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Ref and Out Keywords in C#

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The basic idea of a function was to give it information and have it return a single value as a result. That result could have been an integer or a float or even an object or struct. On that principle alone many great programs have been made. However, there came a need for returning multiple values from a function. Sometimes the function not only needed to return a single value but also modify some of the parameters that were passed in. This can be done using two special keywords in C# called "ref" and "out". They are almost identical but have a subtle difference we will talk about on this short entry of the Programmers Underground!

<Michael Jackson's Beat it, but he is not talking about running away>

The subtle difference between "ref" and "out" is that with out the values passed to the function doesn't need to be given a value first. This means that any function which accepts an out parameter must also plan that the parameter may not have a value. This means that if you pass a value as an out parameter to a function, you can't assume that it will have a value and thus use it in a math calculation before giving it a value.

Below I have created an example which uses an "out" parameter along with two normal parameters. Where this function would normally return one result, it essentially will return 2. One is the result from dividing the numbers passed in (in this case 5 and 3) and also stores the result of a modulus operation in the out parameter. So after this function is called, both "result" and "remains" variables will have values back in main.

static void Main(string[] args)
{
	 int number1 = 5;
	 int number2 = 3;
	 int result;
	 int remains;

	 // Note that remains has not been assigned a value yet
	 result = modDivide(number1, number2, out remains);

	 // Prints "Result is 1 and remainder is 2"
	 Console.WriteLine("Result is {0} and remainder is {1}", result, remains);
}

static int modDivide(int num1, int num2, out int remainder)
{
	 // We can't use remainder itself, it has not been assigned a value.
	 // We can assign to it however.
	 remainder = num1 % num2;
	 return num1 / num2;
}



Notice in the code above that we do not actually assign a value to remains prior to passing it to the function "modDivide". Thus we can't actually use the parameter "remainder" in any calculations. But we can assign a value to it which will then be available back in caller function (in this case main).

Now ref on the other hand says that the caller (the function calling our function and giving it parameters) must give it a value prior to calling the function. This means that if a function (the callee) accepts a ref parameter it is safe to assume that it will have a value and can be used as such.

If you take our same code and change where it reads "out" and make it "ref" and try to recompile you will get an error that reads "Use of unassigned local variable 'remains'". This is because ref doesn't let us get away with not assigning a value to remains before passing it to the function.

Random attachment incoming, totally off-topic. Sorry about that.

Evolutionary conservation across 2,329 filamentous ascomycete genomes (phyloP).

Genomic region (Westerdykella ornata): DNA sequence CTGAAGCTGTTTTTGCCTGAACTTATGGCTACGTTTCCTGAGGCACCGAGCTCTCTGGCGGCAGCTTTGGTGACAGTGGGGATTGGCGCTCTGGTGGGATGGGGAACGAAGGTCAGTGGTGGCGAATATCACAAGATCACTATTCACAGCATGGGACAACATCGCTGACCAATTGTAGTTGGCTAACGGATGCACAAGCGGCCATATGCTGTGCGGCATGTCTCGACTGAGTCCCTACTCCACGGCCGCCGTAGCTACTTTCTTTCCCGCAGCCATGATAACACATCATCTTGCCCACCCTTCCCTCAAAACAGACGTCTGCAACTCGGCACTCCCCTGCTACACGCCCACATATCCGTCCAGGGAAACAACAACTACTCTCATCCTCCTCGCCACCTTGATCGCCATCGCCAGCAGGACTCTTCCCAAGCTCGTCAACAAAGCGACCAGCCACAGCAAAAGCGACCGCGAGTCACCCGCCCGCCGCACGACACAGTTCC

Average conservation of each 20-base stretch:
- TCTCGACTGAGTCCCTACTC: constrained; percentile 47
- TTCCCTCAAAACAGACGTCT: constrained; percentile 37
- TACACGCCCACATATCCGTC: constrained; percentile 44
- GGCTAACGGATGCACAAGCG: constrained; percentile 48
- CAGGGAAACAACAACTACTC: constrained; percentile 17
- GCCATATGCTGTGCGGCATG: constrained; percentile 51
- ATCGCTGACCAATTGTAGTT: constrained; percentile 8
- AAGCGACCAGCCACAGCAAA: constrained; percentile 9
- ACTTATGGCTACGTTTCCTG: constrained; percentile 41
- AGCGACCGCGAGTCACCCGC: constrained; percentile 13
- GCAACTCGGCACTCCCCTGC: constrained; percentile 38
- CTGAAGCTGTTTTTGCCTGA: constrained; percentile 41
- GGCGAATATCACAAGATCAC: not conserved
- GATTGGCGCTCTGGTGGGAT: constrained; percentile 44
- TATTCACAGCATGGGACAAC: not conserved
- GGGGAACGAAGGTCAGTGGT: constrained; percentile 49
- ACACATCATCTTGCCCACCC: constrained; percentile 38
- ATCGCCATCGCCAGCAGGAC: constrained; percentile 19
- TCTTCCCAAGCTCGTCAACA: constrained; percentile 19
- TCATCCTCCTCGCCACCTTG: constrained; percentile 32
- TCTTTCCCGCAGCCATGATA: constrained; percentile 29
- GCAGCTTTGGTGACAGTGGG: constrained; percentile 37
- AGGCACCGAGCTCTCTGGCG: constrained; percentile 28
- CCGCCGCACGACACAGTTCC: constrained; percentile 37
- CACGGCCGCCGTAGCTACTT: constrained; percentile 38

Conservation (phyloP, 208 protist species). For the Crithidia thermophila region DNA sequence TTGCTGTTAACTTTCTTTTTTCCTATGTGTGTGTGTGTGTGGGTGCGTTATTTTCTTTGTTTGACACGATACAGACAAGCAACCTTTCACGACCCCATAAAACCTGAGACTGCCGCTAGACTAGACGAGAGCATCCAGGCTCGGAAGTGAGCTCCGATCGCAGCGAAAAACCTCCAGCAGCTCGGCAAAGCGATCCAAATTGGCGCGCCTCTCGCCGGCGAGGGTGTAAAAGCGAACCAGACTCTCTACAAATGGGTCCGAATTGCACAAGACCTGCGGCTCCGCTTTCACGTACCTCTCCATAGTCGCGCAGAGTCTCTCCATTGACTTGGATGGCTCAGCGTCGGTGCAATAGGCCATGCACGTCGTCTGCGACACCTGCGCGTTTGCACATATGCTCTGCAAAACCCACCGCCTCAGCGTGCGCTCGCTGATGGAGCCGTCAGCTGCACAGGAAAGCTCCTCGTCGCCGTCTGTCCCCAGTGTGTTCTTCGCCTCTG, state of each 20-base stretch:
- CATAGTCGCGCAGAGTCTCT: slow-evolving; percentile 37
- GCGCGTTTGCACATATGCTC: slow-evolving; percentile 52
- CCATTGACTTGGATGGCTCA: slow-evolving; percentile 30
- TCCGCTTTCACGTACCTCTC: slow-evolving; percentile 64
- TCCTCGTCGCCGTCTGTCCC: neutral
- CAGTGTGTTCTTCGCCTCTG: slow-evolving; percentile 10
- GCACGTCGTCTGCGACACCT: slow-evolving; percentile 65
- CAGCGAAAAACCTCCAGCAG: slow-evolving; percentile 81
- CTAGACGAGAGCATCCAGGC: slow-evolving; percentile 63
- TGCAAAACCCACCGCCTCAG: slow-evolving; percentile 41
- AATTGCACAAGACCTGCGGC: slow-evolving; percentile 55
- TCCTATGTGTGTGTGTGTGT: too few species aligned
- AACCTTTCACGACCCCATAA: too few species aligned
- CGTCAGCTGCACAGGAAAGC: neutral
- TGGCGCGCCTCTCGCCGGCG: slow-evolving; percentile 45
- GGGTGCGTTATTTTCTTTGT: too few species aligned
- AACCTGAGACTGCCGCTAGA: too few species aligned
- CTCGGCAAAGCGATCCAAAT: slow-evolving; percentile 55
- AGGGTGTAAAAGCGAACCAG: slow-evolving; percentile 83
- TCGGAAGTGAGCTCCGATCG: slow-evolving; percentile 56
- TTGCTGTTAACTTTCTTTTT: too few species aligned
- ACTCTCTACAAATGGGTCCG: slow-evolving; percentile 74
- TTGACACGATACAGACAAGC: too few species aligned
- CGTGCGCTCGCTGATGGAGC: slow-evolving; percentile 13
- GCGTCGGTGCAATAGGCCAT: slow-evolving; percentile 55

To fix this we have to give "remains" a value before we can pass it to the function. This allows our function modDivide to depend on the parameter "remainder" as having some sort of value. Of course we still have to make sure it is the right kind of value and in the range of expected input.

static void Main(string[] args)
{
	 int number1 = 5;
	 int number2 = 3;
	 int result;

	 // Notice that we gave remains a value.
	 int remains = 0;

	 // Now remains has a value, we can pass it as a ref parameter.
	 result = modDivide(number1, number2, ref remains);

	 // Prints "Result is 1 and remainder is 2"
	 Console.WriteLine("Result is {0} and remainder is {1}", result, remains);
}

static int modDivide(int num1, int num2, ref int remainder)
{
	 // We can now use remainder because it actually has a value. 
	 // But in our example we are still going to use it to store our modulus result.
	 remainder = num1 % num2;
	 return num1 / num2;
}



Now I find more use for ref than I do for out. Often times it is more efficient to pass in an object using ref and modify it than using out and having to check if it has a value and then assigning a value to out. Once in a great while you may find the need to use out, but use it sparingly.

If you find yourself having too many ref and out parameters (more than 2 usually) then that is a red flag that you could refactor your code down and make things much simpler. As with all good things you don't want to abuse it too much or it will work against you. Moderation is the key here.

I hope you found this small lesson a useful one for you and now you know the subtle difference between the two keywords. Thanks for reading and to those in Canada, Happy Canada Day! :)

If you want more blog entries like this, check out the official blog over on The Coders Lexicon. There you will find more code, more guides and more resources for programmers of all skill levels!

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